Planning the type of birth that you want is something that every pregnant Mother thinks about. They weigh up options, they look at the options that are available and they decided what is right for them. In my opinion, there isn’t a right way or a wrong way to give birth, it is all very personal. Luckily there are lots of options out there!
Birth 1. The Plan
When I was pregnant with Dylan I had a few things in my head that I really wanted for the birth of my first baby. First of all, I was absolutely sure that I wanted no pain relief other than gas and air. I had heard a few horror stories about epidurals and the idea of being out of control like that really scared me, a lot more than the prospect of the pain. The other pain relief options like Pethidine were offered but I decided that I would prefer to go without. I decided to hire a TENs machine to help out as well. To start with I really really wanted to have a home birth. I had read a lot about it and felt that it would be a good option for me. I don’t like hospitals (who does?) and I didn’t want to spend much time, if any, in one. I also wanted to opt for a water birth because a) everything I read said that births in water are better for Mummy and Baby and b) it sounded a bit like a hot tub, haha.
I told various people about my plans and my Mum was very uncomfortable with me having a homebirth. Like really uncomfortable. She was worried that something would go wrong and that I and the baby would be put in danger. After a few conversations with her and Joe he started to say that he was also a bit nervy about having a homebirth. So I decided that I would plan for a hospital birth instead. After a tour of the brand new, beautiful midwife led suite at our local hospital. The rooms were large, private, with a little garden bit outside that you could walk around, each room had colour changing lights and are equipped with a birth pool, each has an en suite bathroom, DVD player, CD and MP3 Player and one of the room was painted purple. Bonus. After the tour I felt a lot happier about giving birth at the Midwife Led Unit.
Birth 1. What actually happened…
As talked about at length here the whole story of Dylan’s birth. In regards to the plan, it basically went out of the window. As I was induced due to my waters breaking and then not going into established labour I was classed as “High Risk”. I spent the majority of the labour in the induction ward which was basically a 4 or 5 beds with curtains around them. I wanted a birth ball but was told that they didn’t have one spare and then I was strapped up to a fetal monitor and told to lie on the bed. During all our birthing classes they hammered into us that lying on your back for labour was the worst and most painful way to do it and yet, I was being told to stay in that position, hrumph. I used my TENs machine which was really helpful. I am not sure how much it helped with the actual pain but the weird buzziness of it helped focus me. I tried to stick to my no drugs rule but towards the end of the labour, the final dilating bit, I was begging for drugs, any drugs, all drugs but at that point I was too far gone so I was denied. I gave birth to Dylan in one of the High Risk labour rooms which was very clinical with nothing but a bed and medical equipment in there. The “pushing” part of the labour was very stressful for me. I had been told over and over all afternoon that the baby wouldn’t be coming any time soon without having any physical checks done on me, the only checks were on the fetal monitor. When the midwife tried to put the pessary back in after it fell out after my bath and she found that I was 8cm dilated everything seemed very rushed and panicky. Everyone seemed to be caught off guard which really didn’t help me feel very safe or relaxed during the actual birth.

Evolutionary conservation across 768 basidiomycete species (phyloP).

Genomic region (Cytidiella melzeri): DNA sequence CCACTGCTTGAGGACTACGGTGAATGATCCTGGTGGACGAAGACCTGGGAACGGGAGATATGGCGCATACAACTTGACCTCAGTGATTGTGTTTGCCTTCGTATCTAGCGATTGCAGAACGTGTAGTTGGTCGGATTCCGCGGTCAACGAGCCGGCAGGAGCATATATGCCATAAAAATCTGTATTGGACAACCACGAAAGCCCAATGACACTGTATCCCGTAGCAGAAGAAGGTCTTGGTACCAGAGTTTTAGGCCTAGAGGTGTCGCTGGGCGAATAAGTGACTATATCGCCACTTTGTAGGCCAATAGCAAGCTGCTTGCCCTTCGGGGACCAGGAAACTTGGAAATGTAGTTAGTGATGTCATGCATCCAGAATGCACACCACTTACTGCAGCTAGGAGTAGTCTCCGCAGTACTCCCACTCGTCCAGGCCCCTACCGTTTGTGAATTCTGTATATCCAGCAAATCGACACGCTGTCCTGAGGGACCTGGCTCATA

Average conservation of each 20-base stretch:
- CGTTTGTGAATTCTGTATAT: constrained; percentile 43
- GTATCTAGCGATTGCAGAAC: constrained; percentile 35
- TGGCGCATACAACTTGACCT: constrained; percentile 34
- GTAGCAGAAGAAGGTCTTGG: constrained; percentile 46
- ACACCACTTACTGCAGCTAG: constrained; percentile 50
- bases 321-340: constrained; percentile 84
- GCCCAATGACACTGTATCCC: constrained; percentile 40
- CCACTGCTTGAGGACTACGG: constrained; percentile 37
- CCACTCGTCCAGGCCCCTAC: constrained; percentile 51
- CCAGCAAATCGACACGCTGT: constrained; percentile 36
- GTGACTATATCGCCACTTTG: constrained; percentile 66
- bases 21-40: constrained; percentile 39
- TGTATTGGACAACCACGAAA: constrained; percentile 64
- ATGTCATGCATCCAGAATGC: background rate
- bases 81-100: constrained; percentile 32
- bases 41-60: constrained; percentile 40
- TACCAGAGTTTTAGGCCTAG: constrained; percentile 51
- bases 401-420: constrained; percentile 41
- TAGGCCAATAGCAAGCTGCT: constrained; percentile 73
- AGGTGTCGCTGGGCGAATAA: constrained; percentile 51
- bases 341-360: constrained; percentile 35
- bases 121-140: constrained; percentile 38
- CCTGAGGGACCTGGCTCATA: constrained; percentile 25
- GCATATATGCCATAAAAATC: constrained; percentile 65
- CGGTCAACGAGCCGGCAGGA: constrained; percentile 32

This wasn’t the birth I wanted at all but it all worked out in the end and I had my beautiful baby boy. I felt really out of control the whole time, I felt like I was quite often dismissed and that I wasn’t listened to at all. My overwhelming feeling was that the midwives spent more time concentrating on the fetal monitor and didn’t listen to what I was saying. After giving birth I really wanted to make a formal complaint about how I was treated during the labour, which with hindsight sounds a bit dramatic but I really did feel that I was treated badly. In the end, I didn’t as Dylan was born healthy and happy and maybe I just caught them on an off day. But now I am thinking that maybe I should have done.
Birth 2. The Plan
My plan the second time round was more like a wish list in my mind. I knew that anything that I plan wouldn’t actually happen, I felt a bit negative towards the whole planning side of things to be honest. I had the same things in mind, I wanted the midwife led unit, I wanted no drugs and I wanted to be as chilled as possible. But other than that I just wanted the baby to come out and be healthy. After having Dylan I piled a lot of weight on and part of the motivation for losing the weight was that I wanted to be able to have a “low risk” pregnancy. As pregnancy 2 progressed it became less and less likely that this would be the case. During one of our first scans we were told that as Dylan was “small” at birth that we needed to have extra scans and that the baby might need to be induced early if they thought that she wasn’t growing as well as she should. Which is what happened…